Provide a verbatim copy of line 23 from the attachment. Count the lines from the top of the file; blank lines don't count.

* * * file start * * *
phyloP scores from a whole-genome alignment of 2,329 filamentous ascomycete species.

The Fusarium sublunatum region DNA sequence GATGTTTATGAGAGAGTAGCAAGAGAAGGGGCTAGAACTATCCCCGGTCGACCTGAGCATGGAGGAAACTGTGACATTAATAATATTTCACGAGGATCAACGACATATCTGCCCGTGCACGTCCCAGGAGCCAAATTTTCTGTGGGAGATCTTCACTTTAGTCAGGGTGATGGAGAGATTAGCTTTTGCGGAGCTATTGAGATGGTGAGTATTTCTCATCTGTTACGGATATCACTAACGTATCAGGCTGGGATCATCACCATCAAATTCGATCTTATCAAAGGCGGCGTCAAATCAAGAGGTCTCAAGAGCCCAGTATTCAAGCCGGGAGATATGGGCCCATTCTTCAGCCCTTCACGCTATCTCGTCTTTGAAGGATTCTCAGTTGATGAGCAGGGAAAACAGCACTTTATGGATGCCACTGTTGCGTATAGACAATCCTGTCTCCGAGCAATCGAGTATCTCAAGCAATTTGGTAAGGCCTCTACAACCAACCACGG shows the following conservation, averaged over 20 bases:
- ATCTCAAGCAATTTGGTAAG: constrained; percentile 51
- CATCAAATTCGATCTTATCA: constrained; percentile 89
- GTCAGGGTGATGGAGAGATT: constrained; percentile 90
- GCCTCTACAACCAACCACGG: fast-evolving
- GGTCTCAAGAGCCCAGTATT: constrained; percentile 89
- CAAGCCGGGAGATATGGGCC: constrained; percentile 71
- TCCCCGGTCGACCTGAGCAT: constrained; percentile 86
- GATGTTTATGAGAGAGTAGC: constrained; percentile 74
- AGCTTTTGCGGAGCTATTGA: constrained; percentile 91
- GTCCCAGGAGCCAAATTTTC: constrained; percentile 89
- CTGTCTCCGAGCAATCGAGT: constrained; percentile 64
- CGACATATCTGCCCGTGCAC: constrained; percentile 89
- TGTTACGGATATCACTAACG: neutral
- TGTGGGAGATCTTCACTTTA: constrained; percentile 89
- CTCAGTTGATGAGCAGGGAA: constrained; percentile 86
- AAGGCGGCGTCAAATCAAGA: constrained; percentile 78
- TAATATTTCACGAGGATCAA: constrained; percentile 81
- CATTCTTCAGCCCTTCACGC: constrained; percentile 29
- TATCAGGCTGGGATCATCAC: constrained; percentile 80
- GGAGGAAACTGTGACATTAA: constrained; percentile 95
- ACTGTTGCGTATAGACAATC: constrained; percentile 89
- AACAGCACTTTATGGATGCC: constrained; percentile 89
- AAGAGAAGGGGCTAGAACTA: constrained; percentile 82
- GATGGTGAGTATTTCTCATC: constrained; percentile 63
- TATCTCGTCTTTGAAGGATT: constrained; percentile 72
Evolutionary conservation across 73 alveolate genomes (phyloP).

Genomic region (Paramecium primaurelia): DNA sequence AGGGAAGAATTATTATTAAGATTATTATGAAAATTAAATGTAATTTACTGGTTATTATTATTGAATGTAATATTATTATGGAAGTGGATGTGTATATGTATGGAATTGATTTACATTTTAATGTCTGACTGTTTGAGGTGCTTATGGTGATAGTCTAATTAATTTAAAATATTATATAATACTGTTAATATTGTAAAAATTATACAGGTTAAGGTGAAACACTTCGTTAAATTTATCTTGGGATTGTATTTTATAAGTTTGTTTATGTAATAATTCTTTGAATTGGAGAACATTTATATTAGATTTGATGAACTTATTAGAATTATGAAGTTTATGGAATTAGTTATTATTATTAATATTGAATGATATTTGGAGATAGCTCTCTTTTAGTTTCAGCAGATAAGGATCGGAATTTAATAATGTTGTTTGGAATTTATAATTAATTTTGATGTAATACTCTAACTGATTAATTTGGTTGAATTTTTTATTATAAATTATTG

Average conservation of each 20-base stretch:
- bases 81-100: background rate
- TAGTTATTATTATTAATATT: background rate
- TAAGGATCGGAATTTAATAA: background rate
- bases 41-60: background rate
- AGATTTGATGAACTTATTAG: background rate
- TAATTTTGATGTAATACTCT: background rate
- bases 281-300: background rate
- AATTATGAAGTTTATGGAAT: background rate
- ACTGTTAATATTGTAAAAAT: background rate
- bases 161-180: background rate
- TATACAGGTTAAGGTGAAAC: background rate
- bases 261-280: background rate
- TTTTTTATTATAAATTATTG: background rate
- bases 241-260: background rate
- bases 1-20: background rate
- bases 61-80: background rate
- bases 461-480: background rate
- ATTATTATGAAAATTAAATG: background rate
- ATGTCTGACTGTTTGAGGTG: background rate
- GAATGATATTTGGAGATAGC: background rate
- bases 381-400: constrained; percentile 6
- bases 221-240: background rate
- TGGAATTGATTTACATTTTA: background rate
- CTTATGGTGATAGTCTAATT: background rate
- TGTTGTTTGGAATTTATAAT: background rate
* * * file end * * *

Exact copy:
- ACTGTTGCGTATAGACAATC: constrained; percentile 89